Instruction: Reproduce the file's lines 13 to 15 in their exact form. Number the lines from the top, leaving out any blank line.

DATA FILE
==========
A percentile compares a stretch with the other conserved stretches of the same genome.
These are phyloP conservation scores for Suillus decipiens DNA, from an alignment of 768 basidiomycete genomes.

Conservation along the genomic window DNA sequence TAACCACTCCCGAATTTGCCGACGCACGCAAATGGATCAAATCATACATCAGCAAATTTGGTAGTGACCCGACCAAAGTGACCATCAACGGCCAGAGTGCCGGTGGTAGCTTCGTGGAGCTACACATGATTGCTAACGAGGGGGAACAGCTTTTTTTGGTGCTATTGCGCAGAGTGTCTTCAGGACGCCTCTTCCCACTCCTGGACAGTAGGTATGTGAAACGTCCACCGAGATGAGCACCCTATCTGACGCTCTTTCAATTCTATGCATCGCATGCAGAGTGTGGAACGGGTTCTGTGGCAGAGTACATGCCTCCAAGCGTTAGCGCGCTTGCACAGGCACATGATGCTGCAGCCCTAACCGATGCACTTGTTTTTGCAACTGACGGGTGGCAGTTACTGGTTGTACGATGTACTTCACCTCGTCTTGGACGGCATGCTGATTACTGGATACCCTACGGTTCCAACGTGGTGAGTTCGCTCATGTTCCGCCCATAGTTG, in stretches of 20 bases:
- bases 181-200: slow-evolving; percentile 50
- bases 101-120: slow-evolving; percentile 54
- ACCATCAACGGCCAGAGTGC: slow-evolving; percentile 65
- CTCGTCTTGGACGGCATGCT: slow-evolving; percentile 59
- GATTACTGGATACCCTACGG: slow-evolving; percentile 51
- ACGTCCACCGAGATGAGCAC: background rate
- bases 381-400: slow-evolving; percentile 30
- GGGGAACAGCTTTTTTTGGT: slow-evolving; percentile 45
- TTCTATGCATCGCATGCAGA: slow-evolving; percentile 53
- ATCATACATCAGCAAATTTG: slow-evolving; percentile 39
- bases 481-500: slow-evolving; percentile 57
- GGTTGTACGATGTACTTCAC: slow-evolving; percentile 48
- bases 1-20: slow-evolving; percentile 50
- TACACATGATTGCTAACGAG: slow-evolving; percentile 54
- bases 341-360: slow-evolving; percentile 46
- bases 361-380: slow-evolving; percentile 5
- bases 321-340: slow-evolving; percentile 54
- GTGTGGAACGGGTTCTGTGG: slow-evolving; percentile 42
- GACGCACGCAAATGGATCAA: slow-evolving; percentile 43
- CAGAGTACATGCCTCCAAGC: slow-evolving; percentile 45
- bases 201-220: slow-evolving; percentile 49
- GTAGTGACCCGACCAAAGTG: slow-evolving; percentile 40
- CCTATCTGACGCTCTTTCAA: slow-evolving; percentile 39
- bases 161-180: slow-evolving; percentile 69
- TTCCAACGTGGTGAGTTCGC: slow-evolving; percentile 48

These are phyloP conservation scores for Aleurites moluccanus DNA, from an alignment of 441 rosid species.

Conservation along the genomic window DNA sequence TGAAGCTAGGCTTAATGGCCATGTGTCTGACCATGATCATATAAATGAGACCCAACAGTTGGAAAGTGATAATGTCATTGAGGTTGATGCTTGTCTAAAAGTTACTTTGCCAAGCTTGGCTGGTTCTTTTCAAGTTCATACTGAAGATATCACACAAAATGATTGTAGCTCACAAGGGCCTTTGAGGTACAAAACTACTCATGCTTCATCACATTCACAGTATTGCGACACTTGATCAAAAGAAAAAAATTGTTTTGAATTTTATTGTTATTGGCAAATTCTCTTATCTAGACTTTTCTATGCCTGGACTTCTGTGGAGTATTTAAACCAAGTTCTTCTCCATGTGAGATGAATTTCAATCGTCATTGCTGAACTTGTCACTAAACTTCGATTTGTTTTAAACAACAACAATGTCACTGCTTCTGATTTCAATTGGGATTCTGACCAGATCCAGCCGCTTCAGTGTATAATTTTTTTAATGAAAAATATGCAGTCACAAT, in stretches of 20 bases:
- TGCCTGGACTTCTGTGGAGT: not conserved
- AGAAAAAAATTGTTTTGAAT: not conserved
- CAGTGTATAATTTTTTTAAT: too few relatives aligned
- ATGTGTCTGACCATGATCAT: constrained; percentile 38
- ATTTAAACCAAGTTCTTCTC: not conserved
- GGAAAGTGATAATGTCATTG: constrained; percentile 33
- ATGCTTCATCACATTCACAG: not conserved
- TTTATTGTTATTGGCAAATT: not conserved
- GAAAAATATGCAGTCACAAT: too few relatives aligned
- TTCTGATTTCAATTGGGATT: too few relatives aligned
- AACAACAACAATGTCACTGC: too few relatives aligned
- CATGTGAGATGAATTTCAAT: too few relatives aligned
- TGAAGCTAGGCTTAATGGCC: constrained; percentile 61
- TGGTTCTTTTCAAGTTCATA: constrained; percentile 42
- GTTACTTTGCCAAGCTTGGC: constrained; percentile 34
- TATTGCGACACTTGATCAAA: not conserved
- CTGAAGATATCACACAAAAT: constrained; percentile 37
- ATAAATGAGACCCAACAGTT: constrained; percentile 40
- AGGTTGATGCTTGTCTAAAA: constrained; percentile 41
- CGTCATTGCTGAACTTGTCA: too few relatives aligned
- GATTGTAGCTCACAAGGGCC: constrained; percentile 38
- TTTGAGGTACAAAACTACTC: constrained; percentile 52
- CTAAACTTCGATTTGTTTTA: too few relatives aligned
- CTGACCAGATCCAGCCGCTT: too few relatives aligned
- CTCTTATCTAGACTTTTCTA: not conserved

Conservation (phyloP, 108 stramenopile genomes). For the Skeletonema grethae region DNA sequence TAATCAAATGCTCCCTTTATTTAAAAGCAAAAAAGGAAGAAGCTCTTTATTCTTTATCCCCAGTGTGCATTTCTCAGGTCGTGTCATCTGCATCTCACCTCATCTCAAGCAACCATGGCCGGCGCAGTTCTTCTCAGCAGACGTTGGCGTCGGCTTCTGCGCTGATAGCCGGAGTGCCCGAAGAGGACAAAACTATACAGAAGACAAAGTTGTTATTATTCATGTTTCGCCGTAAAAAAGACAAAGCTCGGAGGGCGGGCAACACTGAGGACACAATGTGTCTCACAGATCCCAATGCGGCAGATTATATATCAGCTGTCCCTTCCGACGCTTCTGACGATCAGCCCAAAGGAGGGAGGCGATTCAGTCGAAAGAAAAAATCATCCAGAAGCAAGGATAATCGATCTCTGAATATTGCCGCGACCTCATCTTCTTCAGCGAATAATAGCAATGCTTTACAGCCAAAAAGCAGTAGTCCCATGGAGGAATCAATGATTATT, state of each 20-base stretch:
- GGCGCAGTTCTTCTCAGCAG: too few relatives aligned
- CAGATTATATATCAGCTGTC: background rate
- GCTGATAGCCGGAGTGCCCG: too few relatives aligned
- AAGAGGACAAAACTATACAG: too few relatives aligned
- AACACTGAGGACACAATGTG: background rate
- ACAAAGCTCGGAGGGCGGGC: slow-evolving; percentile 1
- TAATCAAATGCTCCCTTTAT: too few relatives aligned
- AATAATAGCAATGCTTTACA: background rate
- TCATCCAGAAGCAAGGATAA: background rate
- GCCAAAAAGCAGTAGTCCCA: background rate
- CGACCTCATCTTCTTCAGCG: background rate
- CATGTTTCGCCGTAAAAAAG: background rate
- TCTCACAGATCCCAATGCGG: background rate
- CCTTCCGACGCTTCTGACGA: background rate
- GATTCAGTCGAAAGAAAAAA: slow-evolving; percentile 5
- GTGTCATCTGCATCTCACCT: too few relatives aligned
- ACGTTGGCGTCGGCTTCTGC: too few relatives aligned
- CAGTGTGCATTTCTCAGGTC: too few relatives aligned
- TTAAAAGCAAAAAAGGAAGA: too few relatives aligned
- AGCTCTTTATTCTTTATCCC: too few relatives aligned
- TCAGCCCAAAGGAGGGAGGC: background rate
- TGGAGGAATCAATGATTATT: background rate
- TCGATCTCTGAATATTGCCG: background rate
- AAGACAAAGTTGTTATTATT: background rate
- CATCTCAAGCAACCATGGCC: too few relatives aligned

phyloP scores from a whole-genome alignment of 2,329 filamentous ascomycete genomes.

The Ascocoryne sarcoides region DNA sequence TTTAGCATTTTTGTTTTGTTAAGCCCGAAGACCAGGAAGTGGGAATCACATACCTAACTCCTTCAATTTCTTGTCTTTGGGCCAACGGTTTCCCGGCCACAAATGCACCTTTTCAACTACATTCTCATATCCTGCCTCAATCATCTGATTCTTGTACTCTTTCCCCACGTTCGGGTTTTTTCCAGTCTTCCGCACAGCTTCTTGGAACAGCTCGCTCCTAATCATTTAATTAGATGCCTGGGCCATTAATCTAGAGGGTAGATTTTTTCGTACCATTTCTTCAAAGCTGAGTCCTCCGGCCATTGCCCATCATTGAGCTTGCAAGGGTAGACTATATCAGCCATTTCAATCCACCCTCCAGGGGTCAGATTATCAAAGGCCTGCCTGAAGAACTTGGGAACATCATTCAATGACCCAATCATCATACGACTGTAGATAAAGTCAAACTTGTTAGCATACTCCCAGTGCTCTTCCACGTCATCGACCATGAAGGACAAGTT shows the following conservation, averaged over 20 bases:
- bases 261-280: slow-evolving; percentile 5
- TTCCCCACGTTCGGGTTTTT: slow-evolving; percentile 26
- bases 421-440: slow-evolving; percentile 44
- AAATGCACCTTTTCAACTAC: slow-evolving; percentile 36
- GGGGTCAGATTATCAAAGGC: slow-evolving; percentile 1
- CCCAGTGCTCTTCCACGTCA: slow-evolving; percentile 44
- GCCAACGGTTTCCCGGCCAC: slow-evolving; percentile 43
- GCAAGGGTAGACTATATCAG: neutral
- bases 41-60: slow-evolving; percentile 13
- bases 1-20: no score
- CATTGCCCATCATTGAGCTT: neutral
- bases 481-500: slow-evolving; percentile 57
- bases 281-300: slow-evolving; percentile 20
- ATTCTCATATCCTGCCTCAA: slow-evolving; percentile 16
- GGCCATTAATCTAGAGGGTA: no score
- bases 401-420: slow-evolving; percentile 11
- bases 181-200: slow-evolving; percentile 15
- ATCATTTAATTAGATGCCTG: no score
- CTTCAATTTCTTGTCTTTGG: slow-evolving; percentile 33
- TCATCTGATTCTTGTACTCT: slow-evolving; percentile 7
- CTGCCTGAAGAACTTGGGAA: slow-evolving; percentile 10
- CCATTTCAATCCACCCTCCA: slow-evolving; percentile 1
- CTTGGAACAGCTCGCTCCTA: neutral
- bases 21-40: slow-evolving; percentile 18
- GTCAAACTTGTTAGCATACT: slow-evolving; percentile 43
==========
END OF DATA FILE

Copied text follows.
- ATCATACATCAGCAAATTTG: slow-evolving; percentile 39
- bases 481-500: slow-evolving; percentile 57
- GGTTGTACGATGTACTTCAC: slow-evolving; percentile 48